You might recognize this couple, Ivan and Rocio, from previous blogs on the Safe Water Program. They are founders of FRPG – Fundación Red Proyecto Gente, or a network for people projects. Bob and I came to know them in 2014 when they took a chance, as well as a 4-hour bus ride, to meet Bob to talk about water and the BioSand filter. They were keenly interested in the topic of Household Water Treatment and Safe Storage (HWTS) and Ivan had some experience in this area. They wanted to somehow get involved and collaborate with the CAPD Safe Water Program.
A seed was planted that day that grew into a fruitful relationship, that eventually grew into a formal partnership with CAPD. How did that come to be? It seems to me that it started with that conversation, grew under Bob’s mentorship, and gained strength through CAPD financial support for small HWTS projects. An essential component, however, was their deep-seated desire to serve rural communities.
Skip to today, 2021: FRPG has formal agreements with CAPD, implementing small projects, and with CAWST, providing training to the wider international network of CAWST clientele. And when needed, provides training to Rotary funded HWTS project teams. Presently, Ivan and Rocio are wrapping up a 6-weekly virtual webinar on RAM pumps and HWTS for rural areas sponsored by CAWST, RELX, a European NGO and AIDFI, a Philippine NGO. CAPD is participating by sponsoring the professional time of Ivan and Rocio. The webinar participants, numbering between 80 and 100 per session, are from Canada, Colombia, Honduras and Spain. My oh my, how things have changed since our first meeting in 2014.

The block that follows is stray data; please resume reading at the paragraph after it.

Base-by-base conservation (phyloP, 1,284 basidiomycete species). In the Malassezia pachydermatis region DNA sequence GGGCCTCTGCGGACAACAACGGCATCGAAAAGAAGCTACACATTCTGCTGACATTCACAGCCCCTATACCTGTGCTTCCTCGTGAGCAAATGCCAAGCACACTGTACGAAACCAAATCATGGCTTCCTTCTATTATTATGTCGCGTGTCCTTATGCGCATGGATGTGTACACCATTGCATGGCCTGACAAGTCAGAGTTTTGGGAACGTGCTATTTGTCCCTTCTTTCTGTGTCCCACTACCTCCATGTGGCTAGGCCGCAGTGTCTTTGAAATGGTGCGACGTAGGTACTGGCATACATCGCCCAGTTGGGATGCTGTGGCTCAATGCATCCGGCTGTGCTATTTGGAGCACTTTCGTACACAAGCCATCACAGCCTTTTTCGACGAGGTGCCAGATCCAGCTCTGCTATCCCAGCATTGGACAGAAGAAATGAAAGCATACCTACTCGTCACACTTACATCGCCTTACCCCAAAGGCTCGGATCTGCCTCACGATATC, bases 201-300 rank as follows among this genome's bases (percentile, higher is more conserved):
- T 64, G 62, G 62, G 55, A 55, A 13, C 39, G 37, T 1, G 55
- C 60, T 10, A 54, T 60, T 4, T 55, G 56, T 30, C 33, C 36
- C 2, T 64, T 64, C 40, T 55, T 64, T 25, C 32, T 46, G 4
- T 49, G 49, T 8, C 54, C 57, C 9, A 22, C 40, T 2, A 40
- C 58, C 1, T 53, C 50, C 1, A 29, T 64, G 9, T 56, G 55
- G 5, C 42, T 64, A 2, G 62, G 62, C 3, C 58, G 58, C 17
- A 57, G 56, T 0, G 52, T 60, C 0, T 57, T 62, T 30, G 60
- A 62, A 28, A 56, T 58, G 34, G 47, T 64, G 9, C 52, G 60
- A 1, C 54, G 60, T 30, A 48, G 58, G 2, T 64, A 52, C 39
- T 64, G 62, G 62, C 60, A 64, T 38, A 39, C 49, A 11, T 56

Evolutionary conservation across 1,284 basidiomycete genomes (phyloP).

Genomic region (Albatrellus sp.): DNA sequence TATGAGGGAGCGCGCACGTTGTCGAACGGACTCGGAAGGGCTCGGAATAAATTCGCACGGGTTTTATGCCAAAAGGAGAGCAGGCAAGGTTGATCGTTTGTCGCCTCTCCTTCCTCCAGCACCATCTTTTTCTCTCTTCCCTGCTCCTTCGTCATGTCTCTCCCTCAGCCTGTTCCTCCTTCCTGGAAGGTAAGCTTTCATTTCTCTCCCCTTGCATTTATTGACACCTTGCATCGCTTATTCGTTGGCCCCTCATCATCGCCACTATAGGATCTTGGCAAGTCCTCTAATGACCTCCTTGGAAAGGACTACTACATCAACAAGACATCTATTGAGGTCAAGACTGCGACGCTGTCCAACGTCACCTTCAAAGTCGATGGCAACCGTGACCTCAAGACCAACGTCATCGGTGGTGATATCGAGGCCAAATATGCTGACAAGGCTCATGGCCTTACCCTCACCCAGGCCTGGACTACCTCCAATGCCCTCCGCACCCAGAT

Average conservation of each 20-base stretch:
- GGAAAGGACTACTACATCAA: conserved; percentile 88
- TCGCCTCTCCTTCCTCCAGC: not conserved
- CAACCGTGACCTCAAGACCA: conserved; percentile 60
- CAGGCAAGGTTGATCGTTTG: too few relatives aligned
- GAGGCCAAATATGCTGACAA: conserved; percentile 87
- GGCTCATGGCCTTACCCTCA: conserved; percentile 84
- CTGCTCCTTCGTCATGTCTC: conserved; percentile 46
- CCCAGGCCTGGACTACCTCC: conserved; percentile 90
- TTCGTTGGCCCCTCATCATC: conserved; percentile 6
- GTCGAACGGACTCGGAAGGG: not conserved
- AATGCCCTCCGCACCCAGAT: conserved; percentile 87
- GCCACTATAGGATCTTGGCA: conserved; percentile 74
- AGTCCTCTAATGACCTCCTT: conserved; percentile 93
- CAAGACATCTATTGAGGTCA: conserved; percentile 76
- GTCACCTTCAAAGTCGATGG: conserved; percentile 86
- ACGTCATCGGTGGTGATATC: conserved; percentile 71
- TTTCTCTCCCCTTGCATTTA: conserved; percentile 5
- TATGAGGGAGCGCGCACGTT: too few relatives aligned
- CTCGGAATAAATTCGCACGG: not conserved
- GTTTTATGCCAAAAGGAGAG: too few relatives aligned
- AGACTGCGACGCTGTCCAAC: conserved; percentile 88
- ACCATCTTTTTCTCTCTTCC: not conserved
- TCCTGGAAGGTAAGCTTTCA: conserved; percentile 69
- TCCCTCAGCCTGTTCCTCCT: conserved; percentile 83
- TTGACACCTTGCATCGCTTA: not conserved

Ivan and Rocio, having had experience in implementing BioSand water filtration systems in communities through CAPD, are recognized by CAWST as experts in rural water systems and are helping to raise awareness of Colombian policies on rural water regulation. Having previously developed training modules for virtual forums, they are responsible for a large part of the webinar content. Their didactic materials are developed by CAWST (Calgary) who also serves as the host of the webinars.
The webinars are but a stepping-stone to their next initiative. They are currently developing a course on TANDAS (household water treatment and safe storage) for 3 Universities in Bolivia and exploring doing the same for universities and government entities in Colombia.
I find this very exciting because it provides such a marvellous example of community development. One never knows where a conversation might lead.
CAPD would like to acknowledge and thank ALL its program and project leaders for their dedicated service to their respective communities. The majority have been with us for quite a long time. For them, it is not a job; it is their mission. They are indeed a treasure to be prized by both Colombians and Canadians.